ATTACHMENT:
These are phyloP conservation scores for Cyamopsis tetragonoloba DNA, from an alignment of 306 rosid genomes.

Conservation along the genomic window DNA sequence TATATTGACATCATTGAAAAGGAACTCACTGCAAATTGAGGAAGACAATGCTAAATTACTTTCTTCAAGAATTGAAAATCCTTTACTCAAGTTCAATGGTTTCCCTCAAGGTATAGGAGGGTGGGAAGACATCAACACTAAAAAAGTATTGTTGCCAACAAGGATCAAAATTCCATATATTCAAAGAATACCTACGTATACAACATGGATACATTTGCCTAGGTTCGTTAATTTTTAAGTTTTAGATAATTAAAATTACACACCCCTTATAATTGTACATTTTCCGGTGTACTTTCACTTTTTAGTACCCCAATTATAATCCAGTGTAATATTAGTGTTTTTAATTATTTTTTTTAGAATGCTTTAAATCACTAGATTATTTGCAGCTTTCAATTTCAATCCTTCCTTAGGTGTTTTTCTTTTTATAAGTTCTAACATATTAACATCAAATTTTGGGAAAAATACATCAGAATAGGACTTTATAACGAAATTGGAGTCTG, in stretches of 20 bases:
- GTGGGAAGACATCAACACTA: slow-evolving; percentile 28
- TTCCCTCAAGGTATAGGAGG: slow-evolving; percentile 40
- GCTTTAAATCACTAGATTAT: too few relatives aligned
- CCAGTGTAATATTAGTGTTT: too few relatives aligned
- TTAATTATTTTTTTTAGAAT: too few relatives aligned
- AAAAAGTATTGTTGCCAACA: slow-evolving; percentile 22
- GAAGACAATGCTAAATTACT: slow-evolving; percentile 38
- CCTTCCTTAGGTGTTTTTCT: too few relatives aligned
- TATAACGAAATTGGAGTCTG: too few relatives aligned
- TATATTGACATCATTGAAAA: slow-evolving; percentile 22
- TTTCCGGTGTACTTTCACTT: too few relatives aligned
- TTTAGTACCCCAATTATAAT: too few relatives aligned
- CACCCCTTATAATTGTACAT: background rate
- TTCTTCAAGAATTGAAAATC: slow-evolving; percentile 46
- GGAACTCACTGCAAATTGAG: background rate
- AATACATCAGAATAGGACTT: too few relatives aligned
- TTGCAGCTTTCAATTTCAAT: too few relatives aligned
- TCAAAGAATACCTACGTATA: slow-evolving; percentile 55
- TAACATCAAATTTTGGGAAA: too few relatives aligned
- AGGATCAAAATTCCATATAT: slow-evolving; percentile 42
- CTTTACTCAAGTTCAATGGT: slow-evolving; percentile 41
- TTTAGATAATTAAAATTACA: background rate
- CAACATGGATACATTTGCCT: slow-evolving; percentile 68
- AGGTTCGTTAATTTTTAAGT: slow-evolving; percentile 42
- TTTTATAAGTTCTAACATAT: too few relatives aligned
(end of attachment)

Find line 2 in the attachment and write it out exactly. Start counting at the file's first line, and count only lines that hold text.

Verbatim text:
Conservation along the genomic window DNA sequence TATATTGACATCATTGAAAAGGAACTCACTGCAAATTGAGGAAGACAATGCTAAATTACTTTCTTCAAGAATTGAAAATCCTTTACTCAAGTTCAATGGTTTCCCTCAAGGTATAGGAGGGTGGGAAGACATCAACACTAAAAAAGTATTGTTGCCAACAAGGATCAAAATTCCATATATTCAAAGAATACCTACGTATACAACATGGATACATTTGCCTAGGTTCGTTAATTTTTAAGTTTTAGATAATTAAAATTACACACCCCTTATAATTGTACATTTTCCGGTGTACTTTCACTTTTTAGTACCCCAATTATAATCCAGTGTAATATTAGTGTTTTTAATTATTTTTTTTAGAATGCTTTAAATCACTAGATTATTTGCAGCTTTCAATTTCAATCCTTCCTTAGGTGTTTTTCTTTTTATAAGTTCTAACATATTAACATCAAATTTTGGGAAAAATACATCAGAATAGGACTTTATAACGAAATTGGAGTCTG, in stretches of 20 bases: